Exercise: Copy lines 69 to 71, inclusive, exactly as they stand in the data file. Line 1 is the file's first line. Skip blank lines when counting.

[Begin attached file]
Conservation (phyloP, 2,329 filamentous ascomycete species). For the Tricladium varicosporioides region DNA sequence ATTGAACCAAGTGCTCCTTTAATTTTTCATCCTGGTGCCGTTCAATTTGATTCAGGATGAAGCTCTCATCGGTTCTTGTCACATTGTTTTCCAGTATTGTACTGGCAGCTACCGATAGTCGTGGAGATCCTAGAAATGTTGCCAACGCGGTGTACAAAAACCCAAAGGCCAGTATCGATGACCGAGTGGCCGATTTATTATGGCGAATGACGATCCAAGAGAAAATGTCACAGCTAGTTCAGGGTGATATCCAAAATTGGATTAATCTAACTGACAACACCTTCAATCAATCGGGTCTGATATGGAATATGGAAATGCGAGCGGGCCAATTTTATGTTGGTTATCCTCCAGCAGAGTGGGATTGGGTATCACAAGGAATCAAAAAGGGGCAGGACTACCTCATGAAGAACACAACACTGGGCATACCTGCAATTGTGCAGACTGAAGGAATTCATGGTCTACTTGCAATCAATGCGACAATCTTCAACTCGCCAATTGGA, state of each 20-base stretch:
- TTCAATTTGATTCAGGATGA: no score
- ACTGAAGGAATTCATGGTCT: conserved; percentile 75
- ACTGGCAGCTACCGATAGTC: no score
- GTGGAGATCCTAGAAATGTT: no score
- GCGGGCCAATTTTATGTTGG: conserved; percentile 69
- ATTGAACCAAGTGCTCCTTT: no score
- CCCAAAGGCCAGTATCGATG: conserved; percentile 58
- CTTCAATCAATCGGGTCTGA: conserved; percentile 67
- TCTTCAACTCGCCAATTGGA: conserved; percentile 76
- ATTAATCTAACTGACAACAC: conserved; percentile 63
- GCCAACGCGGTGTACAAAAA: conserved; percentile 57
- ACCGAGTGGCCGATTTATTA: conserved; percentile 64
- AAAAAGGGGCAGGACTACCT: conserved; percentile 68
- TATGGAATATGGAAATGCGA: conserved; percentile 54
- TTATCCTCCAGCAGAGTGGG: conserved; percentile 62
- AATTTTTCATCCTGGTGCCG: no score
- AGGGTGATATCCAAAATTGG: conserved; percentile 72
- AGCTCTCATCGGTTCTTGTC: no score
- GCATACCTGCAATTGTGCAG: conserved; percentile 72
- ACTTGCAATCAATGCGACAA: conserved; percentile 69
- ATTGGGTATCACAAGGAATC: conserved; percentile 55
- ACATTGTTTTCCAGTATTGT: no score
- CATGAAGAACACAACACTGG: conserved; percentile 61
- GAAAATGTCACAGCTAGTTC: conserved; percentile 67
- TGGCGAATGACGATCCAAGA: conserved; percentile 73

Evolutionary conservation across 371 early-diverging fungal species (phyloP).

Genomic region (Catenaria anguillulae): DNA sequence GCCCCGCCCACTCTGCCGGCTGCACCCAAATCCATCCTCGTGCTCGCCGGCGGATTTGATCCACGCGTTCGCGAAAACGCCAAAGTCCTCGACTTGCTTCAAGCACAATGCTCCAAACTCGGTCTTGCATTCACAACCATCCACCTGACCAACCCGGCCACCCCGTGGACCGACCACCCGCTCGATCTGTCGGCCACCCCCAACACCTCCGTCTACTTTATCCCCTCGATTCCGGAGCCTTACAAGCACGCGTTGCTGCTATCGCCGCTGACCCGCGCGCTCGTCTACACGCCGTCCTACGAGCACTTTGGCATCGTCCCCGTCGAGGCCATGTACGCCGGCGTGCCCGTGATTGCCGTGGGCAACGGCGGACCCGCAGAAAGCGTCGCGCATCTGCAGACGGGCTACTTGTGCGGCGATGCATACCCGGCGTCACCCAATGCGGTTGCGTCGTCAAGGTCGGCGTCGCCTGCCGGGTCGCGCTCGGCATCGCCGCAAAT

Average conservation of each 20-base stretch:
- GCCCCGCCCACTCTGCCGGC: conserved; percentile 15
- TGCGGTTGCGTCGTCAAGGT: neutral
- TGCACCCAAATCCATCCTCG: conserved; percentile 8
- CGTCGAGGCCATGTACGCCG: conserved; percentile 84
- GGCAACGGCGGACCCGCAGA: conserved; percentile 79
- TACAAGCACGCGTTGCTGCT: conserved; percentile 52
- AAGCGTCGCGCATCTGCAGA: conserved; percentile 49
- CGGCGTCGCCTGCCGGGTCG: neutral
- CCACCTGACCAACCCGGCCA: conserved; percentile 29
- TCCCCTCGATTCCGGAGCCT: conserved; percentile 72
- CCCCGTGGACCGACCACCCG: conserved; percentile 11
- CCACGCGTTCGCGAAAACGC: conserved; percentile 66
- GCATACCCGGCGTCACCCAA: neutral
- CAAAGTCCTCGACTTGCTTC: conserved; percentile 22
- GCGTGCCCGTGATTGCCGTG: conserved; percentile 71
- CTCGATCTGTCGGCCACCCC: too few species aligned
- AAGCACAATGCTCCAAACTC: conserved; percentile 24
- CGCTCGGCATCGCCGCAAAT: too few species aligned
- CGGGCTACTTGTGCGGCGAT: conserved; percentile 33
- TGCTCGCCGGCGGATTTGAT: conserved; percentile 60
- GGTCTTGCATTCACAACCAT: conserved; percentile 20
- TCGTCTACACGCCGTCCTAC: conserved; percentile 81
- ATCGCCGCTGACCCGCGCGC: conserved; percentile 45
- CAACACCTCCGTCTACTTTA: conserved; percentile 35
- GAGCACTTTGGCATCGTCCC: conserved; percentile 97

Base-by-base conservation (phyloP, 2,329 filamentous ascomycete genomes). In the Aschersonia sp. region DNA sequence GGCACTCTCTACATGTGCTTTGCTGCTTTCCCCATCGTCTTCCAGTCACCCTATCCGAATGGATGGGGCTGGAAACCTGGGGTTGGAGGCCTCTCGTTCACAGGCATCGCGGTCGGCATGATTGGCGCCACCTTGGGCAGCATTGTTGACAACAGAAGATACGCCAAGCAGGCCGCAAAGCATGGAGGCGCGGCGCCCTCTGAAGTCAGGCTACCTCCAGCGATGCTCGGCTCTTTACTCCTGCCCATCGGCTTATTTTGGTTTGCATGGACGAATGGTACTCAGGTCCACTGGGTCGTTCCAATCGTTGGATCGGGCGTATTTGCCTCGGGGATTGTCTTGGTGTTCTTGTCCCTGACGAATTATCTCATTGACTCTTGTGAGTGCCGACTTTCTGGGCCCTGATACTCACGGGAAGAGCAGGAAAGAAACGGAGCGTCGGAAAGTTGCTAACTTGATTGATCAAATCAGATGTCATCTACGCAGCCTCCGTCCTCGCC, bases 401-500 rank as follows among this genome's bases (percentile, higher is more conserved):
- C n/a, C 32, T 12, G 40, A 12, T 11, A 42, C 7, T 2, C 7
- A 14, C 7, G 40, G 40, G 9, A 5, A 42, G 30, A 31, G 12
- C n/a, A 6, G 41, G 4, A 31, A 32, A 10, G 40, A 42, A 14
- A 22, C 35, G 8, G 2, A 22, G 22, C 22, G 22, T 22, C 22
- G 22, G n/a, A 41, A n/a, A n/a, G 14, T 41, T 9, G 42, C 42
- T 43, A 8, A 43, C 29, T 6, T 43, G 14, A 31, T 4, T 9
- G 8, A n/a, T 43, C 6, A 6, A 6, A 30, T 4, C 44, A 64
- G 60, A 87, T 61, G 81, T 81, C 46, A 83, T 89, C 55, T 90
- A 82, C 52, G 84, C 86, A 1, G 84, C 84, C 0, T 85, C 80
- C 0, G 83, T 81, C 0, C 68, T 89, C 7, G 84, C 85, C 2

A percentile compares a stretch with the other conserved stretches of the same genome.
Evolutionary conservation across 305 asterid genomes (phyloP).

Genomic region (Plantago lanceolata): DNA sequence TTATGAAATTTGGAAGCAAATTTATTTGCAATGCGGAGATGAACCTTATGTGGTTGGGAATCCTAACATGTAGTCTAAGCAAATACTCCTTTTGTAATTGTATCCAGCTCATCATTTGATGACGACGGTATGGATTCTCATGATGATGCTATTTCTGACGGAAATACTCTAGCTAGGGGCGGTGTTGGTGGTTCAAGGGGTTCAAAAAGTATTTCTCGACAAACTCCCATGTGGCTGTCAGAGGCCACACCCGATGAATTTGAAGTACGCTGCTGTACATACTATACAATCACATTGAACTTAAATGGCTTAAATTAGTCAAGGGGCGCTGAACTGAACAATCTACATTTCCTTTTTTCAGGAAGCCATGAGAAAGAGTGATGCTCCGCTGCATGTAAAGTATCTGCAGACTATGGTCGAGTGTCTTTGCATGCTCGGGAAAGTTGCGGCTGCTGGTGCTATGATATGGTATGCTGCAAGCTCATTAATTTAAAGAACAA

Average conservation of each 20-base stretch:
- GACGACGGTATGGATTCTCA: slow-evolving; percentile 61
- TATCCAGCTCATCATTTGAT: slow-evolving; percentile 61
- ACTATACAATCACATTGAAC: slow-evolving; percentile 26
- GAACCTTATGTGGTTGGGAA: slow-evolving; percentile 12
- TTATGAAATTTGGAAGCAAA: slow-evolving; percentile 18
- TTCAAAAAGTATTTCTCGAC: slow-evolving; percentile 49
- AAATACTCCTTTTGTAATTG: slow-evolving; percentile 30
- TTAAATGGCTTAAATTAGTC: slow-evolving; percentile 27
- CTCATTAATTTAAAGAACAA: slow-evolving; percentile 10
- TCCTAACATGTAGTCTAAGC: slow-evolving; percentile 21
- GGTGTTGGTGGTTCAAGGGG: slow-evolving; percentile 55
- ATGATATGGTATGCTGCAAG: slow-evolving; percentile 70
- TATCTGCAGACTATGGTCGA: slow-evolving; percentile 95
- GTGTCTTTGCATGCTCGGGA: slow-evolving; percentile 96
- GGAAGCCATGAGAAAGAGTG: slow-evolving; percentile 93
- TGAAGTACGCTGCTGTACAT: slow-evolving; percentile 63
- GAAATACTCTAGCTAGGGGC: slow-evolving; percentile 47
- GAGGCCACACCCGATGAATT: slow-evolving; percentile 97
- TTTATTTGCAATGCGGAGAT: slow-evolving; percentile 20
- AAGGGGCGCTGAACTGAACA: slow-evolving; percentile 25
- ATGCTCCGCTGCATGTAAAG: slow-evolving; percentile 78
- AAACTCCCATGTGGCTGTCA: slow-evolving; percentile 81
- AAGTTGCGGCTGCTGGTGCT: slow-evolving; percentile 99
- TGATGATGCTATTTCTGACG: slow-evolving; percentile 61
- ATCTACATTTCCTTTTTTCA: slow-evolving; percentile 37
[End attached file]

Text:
Average conservation of each 20-base stretch:
- GACGACGGTATGGATTCTCA: slow-evolving; percentile 61
- TATCCAGCTCATCATTTGAT: slow-evolving; percentile 61